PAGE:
A set of characters with a single style (such as italic), weight (such as bold), and size (such as 10 point) for a typeface such as Times New Roman.

fountain fill

A smooth progression of two or more colors applied to an area of an image that follow a linear, radial, conical, or square path. Two-color fountain fills have a direct progression from one color to another, while custom fills may have a progression of many colors.

fountain steps

The shades of color that make up the appearance of a fountain fill. The more steps in a fill, the smoother the transition from the beginning color to the end color.

freehand marquee select

To marquee select objects or nodes while dragging the Shape tool and controlling the shape of the marquee box enclosure as if you were drawing a freehand line.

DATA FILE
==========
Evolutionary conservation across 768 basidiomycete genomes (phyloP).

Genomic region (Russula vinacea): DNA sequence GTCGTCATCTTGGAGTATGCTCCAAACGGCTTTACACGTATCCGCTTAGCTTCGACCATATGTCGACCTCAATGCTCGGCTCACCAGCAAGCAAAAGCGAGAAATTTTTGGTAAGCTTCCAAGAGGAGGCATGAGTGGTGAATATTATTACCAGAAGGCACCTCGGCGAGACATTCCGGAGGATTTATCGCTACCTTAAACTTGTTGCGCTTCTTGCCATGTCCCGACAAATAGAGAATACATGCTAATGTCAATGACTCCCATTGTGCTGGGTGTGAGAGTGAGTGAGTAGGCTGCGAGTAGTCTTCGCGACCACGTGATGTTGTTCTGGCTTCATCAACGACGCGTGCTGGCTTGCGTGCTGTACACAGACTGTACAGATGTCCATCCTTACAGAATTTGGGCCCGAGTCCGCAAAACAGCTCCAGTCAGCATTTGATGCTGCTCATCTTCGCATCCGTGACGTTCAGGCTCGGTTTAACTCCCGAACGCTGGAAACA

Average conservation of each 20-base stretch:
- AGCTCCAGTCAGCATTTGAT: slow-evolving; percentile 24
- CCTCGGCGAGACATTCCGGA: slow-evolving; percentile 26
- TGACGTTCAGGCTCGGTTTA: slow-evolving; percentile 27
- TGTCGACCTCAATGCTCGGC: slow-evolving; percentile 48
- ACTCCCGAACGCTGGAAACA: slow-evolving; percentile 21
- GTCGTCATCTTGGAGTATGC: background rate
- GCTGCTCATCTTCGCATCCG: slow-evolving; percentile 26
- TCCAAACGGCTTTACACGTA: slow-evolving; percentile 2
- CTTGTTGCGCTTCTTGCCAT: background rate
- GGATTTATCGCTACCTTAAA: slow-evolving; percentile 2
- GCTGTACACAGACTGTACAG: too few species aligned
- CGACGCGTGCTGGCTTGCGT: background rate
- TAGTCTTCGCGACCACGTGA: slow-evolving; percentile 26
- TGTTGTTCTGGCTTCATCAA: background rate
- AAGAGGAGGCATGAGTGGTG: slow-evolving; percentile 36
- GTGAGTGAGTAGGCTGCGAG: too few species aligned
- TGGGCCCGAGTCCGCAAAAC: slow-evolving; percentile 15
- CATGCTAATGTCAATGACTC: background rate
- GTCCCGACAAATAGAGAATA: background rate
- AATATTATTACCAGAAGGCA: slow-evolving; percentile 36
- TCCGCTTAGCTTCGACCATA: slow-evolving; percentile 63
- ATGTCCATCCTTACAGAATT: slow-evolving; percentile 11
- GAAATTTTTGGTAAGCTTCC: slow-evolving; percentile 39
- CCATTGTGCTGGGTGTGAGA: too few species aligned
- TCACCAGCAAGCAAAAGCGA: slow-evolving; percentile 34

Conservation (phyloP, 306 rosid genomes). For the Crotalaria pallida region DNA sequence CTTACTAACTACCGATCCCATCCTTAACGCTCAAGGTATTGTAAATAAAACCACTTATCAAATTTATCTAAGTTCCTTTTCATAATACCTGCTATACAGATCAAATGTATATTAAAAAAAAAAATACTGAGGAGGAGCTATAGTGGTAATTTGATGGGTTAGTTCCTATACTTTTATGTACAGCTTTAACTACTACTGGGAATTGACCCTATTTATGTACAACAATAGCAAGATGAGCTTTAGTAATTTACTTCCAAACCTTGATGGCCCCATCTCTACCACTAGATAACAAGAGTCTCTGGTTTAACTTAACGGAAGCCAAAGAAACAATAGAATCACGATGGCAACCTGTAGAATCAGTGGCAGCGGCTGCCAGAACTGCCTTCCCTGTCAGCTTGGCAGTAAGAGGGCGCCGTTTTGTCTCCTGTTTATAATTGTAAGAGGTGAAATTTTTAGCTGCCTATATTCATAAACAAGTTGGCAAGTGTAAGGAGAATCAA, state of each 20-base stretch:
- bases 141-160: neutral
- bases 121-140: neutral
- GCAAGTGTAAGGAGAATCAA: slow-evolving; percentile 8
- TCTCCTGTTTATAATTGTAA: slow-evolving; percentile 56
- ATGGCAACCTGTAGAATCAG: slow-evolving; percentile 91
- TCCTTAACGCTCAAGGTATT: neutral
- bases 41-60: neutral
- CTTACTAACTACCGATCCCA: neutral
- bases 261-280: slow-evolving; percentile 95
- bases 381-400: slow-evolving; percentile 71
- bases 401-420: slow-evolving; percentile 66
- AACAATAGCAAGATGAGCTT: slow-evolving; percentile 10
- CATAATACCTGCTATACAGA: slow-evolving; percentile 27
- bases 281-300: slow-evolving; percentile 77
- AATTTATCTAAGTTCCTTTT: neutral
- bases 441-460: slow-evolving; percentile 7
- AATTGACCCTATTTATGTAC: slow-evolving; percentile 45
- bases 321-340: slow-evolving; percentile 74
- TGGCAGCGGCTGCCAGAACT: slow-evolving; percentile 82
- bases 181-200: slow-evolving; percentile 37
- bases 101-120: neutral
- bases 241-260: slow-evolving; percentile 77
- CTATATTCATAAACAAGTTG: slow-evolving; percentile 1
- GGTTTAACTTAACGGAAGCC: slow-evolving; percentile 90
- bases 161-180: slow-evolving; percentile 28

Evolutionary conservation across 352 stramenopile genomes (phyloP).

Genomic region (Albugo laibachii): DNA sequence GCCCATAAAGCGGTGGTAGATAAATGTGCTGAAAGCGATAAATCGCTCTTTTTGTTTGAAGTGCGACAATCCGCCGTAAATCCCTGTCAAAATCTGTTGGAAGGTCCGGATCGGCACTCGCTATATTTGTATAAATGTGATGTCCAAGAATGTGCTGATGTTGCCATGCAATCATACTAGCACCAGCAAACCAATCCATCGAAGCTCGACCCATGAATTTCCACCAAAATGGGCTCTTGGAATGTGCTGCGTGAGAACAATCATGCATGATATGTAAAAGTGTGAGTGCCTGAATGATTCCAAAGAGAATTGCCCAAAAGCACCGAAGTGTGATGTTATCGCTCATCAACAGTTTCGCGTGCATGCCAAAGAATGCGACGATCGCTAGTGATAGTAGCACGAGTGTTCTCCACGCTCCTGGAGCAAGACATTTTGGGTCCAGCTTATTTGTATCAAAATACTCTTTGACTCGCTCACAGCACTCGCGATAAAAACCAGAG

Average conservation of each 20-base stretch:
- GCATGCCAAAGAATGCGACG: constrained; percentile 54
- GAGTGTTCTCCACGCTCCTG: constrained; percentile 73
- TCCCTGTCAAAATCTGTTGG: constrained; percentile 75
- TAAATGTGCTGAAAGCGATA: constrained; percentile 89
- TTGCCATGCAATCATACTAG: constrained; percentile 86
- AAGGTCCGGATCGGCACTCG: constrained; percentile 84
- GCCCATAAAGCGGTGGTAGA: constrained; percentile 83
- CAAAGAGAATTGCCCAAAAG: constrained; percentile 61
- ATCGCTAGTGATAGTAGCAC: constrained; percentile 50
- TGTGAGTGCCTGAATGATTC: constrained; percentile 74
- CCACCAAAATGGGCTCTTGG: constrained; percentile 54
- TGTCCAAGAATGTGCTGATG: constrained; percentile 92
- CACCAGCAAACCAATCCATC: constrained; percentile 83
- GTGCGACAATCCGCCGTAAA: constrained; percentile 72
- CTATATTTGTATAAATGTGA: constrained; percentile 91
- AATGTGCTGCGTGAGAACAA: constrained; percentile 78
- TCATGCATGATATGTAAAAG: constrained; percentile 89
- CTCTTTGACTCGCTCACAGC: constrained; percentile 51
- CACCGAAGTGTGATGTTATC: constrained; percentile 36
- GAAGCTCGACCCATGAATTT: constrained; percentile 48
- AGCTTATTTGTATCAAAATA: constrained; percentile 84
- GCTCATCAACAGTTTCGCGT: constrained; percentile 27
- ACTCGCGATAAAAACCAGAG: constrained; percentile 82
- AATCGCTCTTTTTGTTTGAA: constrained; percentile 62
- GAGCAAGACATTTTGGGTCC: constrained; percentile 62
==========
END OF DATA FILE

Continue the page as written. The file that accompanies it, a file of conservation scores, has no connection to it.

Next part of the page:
See also marquee select.

FTP (File Transfer Protocol)

A method of moving files between two computers. Many Internet sites have established repositories of material that can be accessed by using FTP.



A graphic file format designed to use a minimum of disk space and be easily exchanged between computers. This format is commonly used to publish images of 256 or fewer colors to the Internet.


Diamond-shaped handles that can be dragged to alter the form of a shape.

grab area

The area of a command bar that can be dragged. Dragging the grab area moves the bar, while dragging any other area of the bar has no effect. The location of the grab area depends on the operating system you are using, the orientation of the bar, and whether the bar is docked or undocked. Command bars with grab areas include toolbars, the toolbox, and the property bar.


A color mode that displays images by using 256 shades of gray. Each color is defined as a value between 0 and 255, where 0 is darkest (black) and 255 is lightest (white). Grayscale images, especially photos, are commonly referred to as “black and white.”